Q Is for Quarry
Americans have had a long long love affair with Kinsey Millhone, private investigator. The Sue Grafton creation has graced bestseller lists since her A IS FOR ALIBI premiere 16 letters ago. While other detectives have moved on to cell phones and Internet searches, Kinsey's still hacking away on pay phones and typewriters, her life frozen in the 1980s. She's a 37-year-old PI who comes pretty close to hardboiled, if that's possible in Santa Teresa, California. She's proven remarkably durable through books that tend to blend together in a nonetheless satisfying mix.
If you haven't already heard, here's the lowdown on Kinsey. Orphaned at age 5, divorced twice by her mid-20s and happily on her own these days save for dinners with her feisty octogenarian landlord, Kinsey pretty much does as she pleases. In Q IS FOR QUARRY, she accepts an assignment from a pair of near-retired police officers, Lieutenant Con Dolan and Detective Stacey Oliphant, who want to reopen a Jane Doe case left languishing for the last 18 years. Quicker than you can say "the butler did it," Kinsey¹s enmeshed in another adventure. The trio's legwork eventually leads them to the tiny town of Blythe, where the auto-shop-owning McPhee family becomes the center of the inquiry. Once the body has been identified, Kinsey sets about cracking the case, with another fatality to deal with along the way.
What¹s grown familiar about Kinsey's tales --- well, aside from her frequent forays to McDonald¹s, refusal to accept her recently discovered extended family and general bull-headedness --- is the utter everydayness to them. Grafton doesn't have the gift for words of a Jonathan Franzen or a Sandra Cisneros, but she'll detail them to the death. We literally watch Kinsey's every move during the seven to 10 days it usually takes her to solve a case.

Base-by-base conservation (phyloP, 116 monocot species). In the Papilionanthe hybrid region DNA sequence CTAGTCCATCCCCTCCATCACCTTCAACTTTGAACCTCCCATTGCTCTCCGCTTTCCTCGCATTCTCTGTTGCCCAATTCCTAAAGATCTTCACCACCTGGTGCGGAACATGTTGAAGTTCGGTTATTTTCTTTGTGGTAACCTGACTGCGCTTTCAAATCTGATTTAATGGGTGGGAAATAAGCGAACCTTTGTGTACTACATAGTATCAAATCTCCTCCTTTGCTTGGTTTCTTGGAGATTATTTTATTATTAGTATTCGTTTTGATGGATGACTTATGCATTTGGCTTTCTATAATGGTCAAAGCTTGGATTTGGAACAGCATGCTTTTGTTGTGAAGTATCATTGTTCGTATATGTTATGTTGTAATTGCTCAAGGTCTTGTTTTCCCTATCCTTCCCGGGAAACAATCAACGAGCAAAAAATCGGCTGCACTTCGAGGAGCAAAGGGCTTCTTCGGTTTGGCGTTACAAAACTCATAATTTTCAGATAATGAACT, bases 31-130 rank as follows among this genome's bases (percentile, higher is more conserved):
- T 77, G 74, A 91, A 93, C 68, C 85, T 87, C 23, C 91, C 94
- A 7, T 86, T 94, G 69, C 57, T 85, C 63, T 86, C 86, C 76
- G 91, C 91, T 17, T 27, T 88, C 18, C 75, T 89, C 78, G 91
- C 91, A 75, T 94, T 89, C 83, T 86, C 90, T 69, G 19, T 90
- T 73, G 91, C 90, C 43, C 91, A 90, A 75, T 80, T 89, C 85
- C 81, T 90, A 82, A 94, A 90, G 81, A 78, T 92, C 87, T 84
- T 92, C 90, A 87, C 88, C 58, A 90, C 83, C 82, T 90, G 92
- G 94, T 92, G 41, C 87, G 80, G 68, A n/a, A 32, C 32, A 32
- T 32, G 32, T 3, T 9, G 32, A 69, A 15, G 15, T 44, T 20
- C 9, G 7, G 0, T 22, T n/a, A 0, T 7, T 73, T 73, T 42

We're there when she brushes her teeth or brushes off suitors. We watch as she dresses for dinner or drools in her sleep. Unlike your garden-variety detective, Kinsey does laundry and "uses the facilities," as Grafton puts it. It's about as close to a slice-of-life as you can get.
The mystery element is always interesting in the Millhone books, which are clearly plot-driven. Many of the minute details Grafton includes as Kinsey observations turn out to be important; for example, the prison-standard tattoos on a lying inmate's arm. As Kinsey spends yet another few days in a strange town (she tends to frequent fleabag hotels in cities with 10 or so streets), she makes her share of friends and enemies. What helps keep this book amusing is the interaction between the introverted Kinsey and the two older detectives, both of them ill but still blustery. Their old-married-couple interaction has a true ring to it.
Grafton spends just enough time cracking Jane Doe's identity, not drawing it out too long. Once we know who the girl was, the suspect list narrows, but not by much. One problem I've always had with these books is that there sometimes aren't enough clues to turn you on to the killer --- "clues" that become clear only in retrospect or were never given to the reader in the first place. It¹s not really unsatisfying, but it is mildly annoying. Kinsey always ends up getting her man (or woman) in a bloody, life-endangering climax. Grafton cleans up the details in the books' epilogues.
What's unique about this book is that an actual corpse, an unsolved Santa Barbara homicide from 1969, inspired it. Though Grafton explains in the author's note that the characters are completely fiction, much of the material evidence is not. It's the first time Grafton's worked such a nonfiction angle in her book, and the story turns out intriguingly enough.
Will Kinsey Millhone ever join the cannon of great literary detectives like Sherlock Holmes, Inspector Javert, even Spenser? Nah. But that doesn't make her any less entertaining. Q IS FOR QUARRY satisfies all the Kinsey necessities, with a neatly wrapped finish and sass in between. Here¹s hoping that R is for "Real Soon."
Sue Grafton's Q IS FOR QUARRY is the seventeenth in her alphabet series that began back in 1983 with A IS FOR ALIBI. I think I might have broken some kind of record reading through her books when I first discovered them 3 years ago. I read them as I could get my hands on them…some in sequence and some out of sequence.